Rahat Fateh Ali Khan combines the mysticism of Sufism with oriental beats, a genre known as Qawwali music. The Pakistani artist, known for his Bollywood hits, told DW that he plays music to promote peace.
This tradition was passed down to Rahat Fateh Ali Khanfrom his uncle, Nusrat Fateh Ali Khan, who, even today, is still revered in many countries. The modern Sufi movement is a powerful counterpoint to the brand of extremist Islamism that is currently gaining traction in Pakistan and other countries.
DW: You began playing music as a young boy. What is your motivation; where does this passion for music come from?
Rahat Fateh Ali Khan: For more than 300 years Qawwali music and Sufism have been deeply anchored in my family's roots and we spread it around to the public. My ancestors received a command from our great savior to play this music. It is a message of peace, of friendship and love that was carried forth by Khwaja Moinuddin Chishti and which has been known for 300 years as Qawwali music. I belong to this family: Nusrat Fateh Ali Khan's family. Since my childhood I have always wanted to sing and learn music. Whenever I saw Nusrat Fateh Ali Khan play, I felt inspired to be like him.
A lot of people play patriotic and religious music. What would you like to express with this music?
It is not just patriotic. This music has many elements, even revolutionary, which appeal to listeners, or themes that open their eyes. With his voice, the singer can send a message that reaches the listener; for example, to put down weapons and choose the path of peace. I don't think that it is just patriotic. It is more a powerful wave that reaches everybody. And I don't mean just one theme - peace - but rather many positive themes. I would like peace for the whole world and that's why I have different songs that appeal to different people.
How do people in Pakistan view musicians? Are artists appreciated?
Yes, very much so. I am treated very well. I can't speak for the past, but today, because of this music, the name of Pakistan shines throughout the world. With his music, Nusrat Fateh Ali Khan presented Pakistan in a new light and I want to continue this tradition.
Is there a difference to India? Are Pakistani singers viewed with the eyes of an enemy?
In India, people have greeted me with great love. Not as a Pakistani, but as a singer. They respect me and I feel very much appreciated.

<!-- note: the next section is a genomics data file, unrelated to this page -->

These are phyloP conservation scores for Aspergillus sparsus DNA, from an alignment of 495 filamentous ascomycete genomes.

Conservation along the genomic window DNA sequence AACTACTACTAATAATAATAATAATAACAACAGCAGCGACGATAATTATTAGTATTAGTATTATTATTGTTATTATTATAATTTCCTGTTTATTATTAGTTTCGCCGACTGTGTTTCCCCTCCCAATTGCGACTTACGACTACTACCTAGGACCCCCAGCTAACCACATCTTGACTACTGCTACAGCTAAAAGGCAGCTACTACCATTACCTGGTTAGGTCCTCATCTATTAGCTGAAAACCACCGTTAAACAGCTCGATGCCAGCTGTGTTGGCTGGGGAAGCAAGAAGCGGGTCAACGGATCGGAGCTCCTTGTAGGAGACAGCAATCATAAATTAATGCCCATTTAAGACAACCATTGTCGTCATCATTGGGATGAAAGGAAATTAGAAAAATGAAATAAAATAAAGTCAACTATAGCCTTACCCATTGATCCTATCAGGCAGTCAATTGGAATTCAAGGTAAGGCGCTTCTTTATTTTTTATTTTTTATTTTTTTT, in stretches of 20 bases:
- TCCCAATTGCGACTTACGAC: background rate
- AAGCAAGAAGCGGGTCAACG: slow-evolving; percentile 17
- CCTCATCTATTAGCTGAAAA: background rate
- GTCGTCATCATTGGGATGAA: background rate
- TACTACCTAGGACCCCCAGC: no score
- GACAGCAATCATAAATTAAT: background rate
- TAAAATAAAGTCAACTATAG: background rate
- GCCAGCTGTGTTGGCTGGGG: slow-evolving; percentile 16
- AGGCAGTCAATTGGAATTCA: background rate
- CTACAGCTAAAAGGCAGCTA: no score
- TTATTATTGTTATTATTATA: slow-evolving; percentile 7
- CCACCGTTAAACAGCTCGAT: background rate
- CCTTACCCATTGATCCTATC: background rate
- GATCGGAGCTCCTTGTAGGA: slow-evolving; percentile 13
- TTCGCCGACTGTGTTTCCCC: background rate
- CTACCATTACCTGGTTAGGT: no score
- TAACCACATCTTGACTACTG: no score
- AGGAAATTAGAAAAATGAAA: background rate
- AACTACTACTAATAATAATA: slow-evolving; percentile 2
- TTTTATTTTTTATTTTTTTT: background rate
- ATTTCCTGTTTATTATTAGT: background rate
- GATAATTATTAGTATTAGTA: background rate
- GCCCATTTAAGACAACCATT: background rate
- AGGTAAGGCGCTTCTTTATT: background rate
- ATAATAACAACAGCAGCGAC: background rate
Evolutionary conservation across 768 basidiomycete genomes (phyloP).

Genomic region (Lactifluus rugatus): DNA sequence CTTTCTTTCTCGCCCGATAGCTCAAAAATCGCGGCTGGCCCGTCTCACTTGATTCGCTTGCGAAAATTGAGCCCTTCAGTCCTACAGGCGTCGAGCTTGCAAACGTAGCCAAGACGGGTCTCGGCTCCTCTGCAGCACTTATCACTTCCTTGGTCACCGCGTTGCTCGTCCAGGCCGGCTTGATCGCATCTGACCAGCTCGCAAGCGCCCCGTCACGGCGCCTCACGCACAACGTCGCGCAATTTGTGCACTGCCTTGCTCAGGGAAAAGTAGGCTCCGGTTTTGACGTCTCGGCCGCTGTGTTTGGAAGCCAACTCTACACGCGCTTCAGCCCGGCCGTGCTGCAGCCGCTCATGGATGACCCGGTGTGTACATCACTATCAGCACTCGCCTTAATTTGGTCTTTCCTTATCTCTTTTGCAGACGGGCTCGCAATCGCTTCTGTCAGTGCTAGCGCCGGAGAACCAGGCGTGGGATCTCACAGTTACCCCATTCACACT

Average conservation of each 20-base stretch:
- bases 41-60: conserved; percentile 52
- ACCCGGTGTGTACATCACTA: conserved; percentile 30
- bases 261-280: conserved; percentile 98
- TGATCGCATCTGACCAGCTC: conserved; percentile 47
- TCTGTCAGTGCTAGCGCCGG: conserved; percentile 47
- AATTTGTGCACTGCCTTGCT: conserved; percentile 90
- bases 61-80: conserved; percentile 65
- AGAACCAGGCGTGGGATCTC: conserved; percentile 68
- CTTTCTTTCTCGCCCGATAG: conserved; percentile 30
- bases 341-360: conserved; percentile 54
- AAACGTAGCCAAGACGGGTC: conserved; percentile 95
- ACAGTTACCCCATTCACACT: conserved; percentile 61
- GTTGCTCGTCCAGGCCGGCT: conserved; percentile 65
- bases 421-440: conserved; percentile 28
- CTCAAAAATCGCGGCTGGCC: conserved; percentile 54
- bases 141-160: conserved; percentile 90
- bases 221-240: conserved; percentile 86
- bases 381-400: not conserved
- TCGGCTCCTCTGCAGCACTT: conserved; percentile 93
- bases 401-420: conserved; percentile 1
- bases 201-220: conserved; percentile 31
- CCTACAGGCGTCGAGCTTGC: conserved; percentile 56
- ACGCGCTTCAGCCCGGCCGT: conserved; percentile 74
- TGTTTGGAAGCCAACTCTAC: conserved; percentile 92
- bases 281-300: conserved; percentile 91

Can your music and Sufism help diminish the growing influence of extremism in Pakistan and the region?
Music is the voice of the soul and can move mountains. People receive the message of the soul through the voice. It is a voice, the tone that moves something in people. It can speak volumes from any instrument. This can be used negatively - or positively, as in my case.
You have many fans in neighboring Afghanistan; a country that has been caught up in war for more than 30 years.
My ancestors came from Afghanistan. I would really like to go there and if I am invited I certainly will - and give a concert. Our religion, Islam, is very open and the doors are open to anyone, whether good or bad. And the people should create peace and give love. There should be no more war. If we bring peace, that is our blessing, and we should be known as a people who love peace.
You are the only artist from South Asia to have worked both in Hollywood and afterwards in Bollywood. Are you planning any future works for Hollywood to make your music accessible to a wider audience?
We are already planning a cooperative project. Several Hollywood musicians have asked and we're working on collaboration. We'll have a new music video in 2013.
Is there a certain singer that you would really like to work with and who has a similar message to yours?
There was a singer that I would have wished to perform with and that was Michael Jackson. He was a big fan himself of Nusrat Fateh Ali Khan and I was a fan of Michael Jackson. I love his music.
DW's Waslat Hasrat-Nazimi conducted this interview during Rahat Fateh Ali Khan's concert stopover in Frankfurt, Germany on October 19, 2012.